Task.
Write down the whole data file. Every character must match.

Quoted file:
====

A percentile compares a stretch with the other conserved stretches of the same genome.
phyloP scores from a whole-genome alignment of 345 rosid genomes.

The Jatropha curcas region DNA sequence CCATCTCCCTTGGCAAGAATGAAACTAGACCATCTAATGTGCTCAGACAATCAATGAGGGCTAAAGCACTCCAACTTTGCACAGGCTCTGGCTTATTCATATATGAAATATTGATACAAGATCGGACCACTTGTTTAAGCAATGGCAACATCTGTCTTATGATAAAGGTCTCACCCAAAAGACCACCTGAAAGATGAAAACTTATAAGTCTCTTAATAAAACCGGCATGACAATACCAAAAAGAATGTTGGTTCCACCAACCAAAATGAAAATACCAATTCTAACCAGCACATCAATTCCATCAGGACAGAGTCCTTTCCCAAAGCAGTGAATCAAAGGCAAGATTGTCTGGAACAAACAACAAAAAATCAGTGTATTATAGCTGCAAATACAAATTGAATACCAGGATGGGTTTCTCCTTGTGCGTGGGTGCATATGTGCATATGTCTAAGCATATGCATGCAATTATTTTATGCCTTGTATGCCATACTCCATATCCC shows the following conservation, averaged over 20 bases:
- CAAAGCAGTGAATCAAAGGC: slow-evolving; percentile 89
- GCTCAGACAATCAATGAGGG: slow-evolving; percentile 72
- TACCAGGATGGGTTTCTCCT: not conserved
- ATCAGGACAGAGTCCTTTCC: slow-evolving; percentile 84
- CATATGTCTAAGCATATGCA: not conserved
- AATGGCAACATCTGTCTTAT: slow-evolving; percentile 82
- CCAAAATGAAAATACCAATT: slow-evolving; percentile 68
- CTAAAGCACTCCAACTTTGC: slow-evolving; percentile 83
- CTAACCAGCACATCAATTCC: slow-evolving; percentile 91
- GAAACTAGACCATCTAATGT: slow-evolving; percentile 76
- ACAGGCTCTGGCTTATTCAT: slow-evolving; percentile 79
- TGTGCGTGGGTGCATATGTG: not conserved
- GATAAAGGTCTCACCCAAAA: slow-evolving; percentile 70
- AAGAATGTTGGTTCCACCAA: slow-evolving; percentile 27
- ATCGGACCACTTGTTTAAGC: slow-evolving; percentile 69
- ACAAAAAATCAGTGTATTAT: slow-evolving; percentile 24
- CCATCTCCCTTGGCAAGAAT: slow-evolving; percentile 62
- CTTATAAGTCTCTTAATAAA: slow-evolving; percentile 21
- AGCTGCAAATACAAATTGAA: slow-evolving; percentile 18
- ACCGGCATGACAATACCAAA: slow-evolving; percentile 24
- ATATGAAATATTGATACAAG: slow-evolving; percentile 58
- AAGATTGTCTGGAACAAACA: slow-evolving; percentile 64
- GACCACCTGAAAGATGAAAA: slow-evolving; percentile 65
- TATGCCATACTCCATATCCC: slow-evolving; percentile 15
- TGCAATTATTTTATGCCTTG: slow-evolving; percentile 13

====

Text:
A percentile compares a stretch with the other conserved stretches of the same genome.
phyloP scores from a whole-genome alignment of 345 rosid genomes.

The Jatropha curcas region DNA sequence CCATCTCCCTTGGCAAGAATGAAACTAGACCATCTAATGTGCTCAGACAATCAATGAGGGCTAAAGCACTCCAACTTTGCACAGGCTCTGGCTTATTCATATATGAAATATTGATACAAGATCGGACCACTTGTTTAAGCAATGGCAACATCTGTCTTATGATAAAGGTCTCACCCAAAAGACCACCTGAAAGATGAAAACTTATAAGTCTCTTAATAAAACCGGCATGACAATACCAAAAAGAATGTTGGTTCCACCAACCAAAATGAAAATACCAATTCTAACCAGCACATCAATTCCATCAGGACAGAGTCCTTTCCCAAAGCAGTGAATCAAAGGCAAGATTGTCTGGAACAAACAACAAAAAATCAGTGTATTATAGCTGCAAATACAAATTGAATACCAGGATGGGTTTCTCCTTGTGCGTGGGTGCATATGTGCATATGTCTAAGCATATGCATGCAATTATTTTATGCCTTGTATGCCATACTCCATATCCC shows the following conservation, averaged over 20 bases:
- CAAAGCAGTGAATCAAAGGC: slow-evolving; percentile 89
- GCTCAGACAATCAATGAGGG: slow-evolving; percentile 72
- TACCAGGATGGGTTTCTCCT: not conserved
- ATCAGGACAGAGTCCTTTCC: slow-evolving; percentile 84
- CATATGTCTAAGCATATGCA: not conserved
- AATGGCAACATCTGTCTTAT: slow-evolving; percentile 82
- CCAAAATGAAAATACCAATT: slow-evolving; percentile 68
- CTAAAGCACTCCAACTTTGC: slow-evolving; percentile 83
- CTAACCAGCACATCAATTCC: slow-evolving; percentile 91
- GAAACTAGACCATCTAATGT: slow-evolving; percentile 76
- ACAGGCTCTGGCTTATTCAT: slow-evolving; percentile 79
- TGTGCGTGGGTGCATATGTG: not conserved
- GATAAAGGTCTCACCCAAAA: slow-evolving; percentile 70
- AAGAATGTTGGTTCCACCAA: slow-evolving; percentile 27
- ATCGGACCACTTGTTTAAGC: slow-evolving; percentile 69
- ACAAAAAATCAGTGTATTAT: slow-evolving; percentile 24
- CCATCTCCCTTGGCAAGAAT: slow-evolving; percentile 62
- CTTATAAGTCTCTTAATAAA: slow-evolving; percentile 21
- AGCTGCAAATACAAATTGAA: slow-evolving; percentile 18
- ACCGGCATGACAATACCAAA: slow-evolving; percentile 24
- ATATGAAATATTGATACAAG: slow-evolving; percentile 58
- AAGATTGTCTGGAACAAACA: slow-evolving; percentile 64
- GACCACCTGAAAGATGAAAA: slow-evolving; percentile 65
- TATGCCATACTCCATATCCC: slow-evolving; percentile 15
- TGCAATTATTTTATGCCTTG: slow-evolving; percentile 13